When NC State grad student Sean Coleman designed a concept car for a class project, little did he know his computer-generated sketches would roll off the screen and onto the track. The industrial design student’s eco-friendly car will be built from the ground up and displayed trackside at the 2010 Shell Eco-Marathon Americas (SEMA) event in Houston in March. Coleman, who won SEMA’s Urban Concept Car Competition, will attend the annual event that showcases fuel-efficient futuristic vehicles designed by high school and college students from across the country.
“The design went through about 25 ideations,” says Coleman, using the design vocabulary for rough drafts. “At first it looked like a snake or viper. I liked it but thought it might be a little much for some people, so I modified it.”
The final design was built to precise specifications required by the contest rules. Not only did the car have to fit onto an existing and very small frame, it had to be designed using industry-standard digital design programs developed by software giant Autodesk, one of the contest sponsors.
Fortunately for Coleman, NC State’s College of Design offered the perfect combination of expertise and training to help him speed past the competition. Coleman was enrolled in a digital product modeling class last fall that included hands-on instruction in several Autodesk programs, including Autodesk Inventor, Autodesk AliasStudio and Alias Automotive.
Adjunct Assistant Professor Spencer Barnes, who teaches the course, is passionate about helping students harness the power of the programs to solve complex design challenges.
“Modeling a car is the hardest project you’re ever going to have, inside or outside of school,” Barnes says. “There are multiple structures coming together – the frame, the hood, the roof – and you need to find a way to successfully blend them seamlessly.”
That, says Barnes, requires a high degree of sophistication with software tools – and the ability to think like a designer. To help students blend those skills, Barnes emphasizes the importance of the design process, a step-by-step approach that helps them conceptualize, refine and perfect their creative work.
“Creativity can be taught,” says Barnes, who is well versed in both the practical and theoretical aspects of higher education. He earned his undergraduate degree in graphic design and graduate degree in industrial design at NC State and is now pursuing a doctorate of education in technology education at the university.
Barnes also taps industry professionals, like designers from BMW, to review student projects and provide insight on how design decisions are made in the corporate world.
“I want to teach students how to approach these kinds of designs like professionals,” he says. “When they reach the workforce, they’ll be thrown into challenging situations and have to pick up skills very quickly. They may have to learn about ergonomics or haptic feedback and work with engineers or biologists. So I help them foster problem-solving skills relative to technology and design. I teach them how to use their judgment to succeed in those types of situations.”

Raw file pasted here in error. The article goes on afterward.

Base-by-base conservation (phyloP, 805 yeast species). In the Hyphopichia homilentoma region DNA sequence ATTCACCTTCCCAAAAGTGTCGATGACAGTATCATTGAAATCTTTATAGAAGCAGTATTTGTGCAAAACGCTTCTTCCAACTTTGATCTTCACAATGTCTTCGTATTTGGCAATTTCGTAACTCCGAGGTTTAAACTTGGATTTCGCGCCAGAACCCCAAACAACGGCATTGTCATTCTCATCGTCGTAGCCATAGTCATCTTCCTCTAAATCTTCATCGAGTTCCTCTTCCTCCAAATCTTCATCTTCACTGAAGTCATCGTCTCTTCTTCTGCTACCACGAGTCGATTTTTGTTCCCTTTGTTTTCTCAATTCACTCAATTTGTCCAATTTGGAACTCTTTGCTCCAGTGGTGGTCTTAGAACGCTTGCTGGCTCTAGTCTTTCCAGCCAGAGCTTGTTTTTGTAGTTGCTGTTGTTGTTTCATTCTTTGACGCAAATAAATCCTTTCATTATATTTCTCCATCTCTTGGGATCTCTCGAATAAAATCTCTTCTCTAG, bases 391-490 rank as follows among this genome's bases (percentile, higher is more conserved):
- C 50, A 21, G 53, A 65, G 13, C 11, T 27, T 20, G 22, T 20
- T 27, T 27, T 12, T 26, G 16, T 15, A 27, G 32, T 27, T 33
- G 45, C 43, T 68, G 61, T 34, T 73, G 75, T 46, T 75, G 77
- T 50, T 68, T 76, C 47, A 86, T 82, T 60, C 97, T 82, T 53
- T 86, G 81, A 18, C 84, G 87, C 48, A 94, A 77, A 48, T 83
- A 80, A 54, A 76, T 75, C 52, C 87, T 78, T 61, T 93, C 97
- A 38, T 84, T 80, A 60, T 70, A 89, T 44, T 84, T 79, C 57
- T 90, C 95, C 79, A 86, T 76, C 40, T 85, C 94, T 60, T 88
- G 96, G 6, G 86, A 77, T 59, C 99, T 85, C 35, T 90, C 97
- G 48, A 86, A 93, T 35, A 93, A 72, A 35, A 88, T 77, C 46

Coleman had another resource on campus in the form of Professor Bong Il Jin, who spent a decade as an automotive designer in South Korea, including four years as chief designer at Daewoo Motor Co. When Coleman asked Jin to review his initial drafts, he knew the instructor would be a tough critic.
“He said it looked old, like something out of the 1980s,” Coleman recalls. “He said to look for something modern as inspiration.”
What caught Coleman’s eye was the distinctive body styling of the BMW. “It has character lines on the side,” he says. “And the body has a smooth refined look to it.” In the later drafts, Coleman incorporated a stylish swoosh into the side panels and also opted to put a metal rack on the back of the small car, giving it an adventurous flair. The sophisticated design elements impressed the judges enough to help Coleman win the nationwide contest.
“Maybe it was the fact that it was classy and modern yet practical,” he suggests.
Jin says once Coleman completes his master’s degree, he’ll be on the fast track to landing a job as an industrial designer, one of the most challenging – and rewarding – careers to pursue.
“A designer is a cultural leader,” he says. “One of the most important things we do is to create new culture through new products.”
He notes that alumni of the program work for some of the top companies in the world, including IBM, Industrial Light and Magic, Volvo and Adidas.
Barnes agrees that Coleman has an exciting career ahead of him.
“Sean has put himself in a position to make a good living, especially by coming to graduate school,” he explains. “He’s refined his skill level and can function as a designer or as a teacher of design. Artists don’t have to starve. If you take advantage of the opportunities available at NC State, you definitely won’t starve.”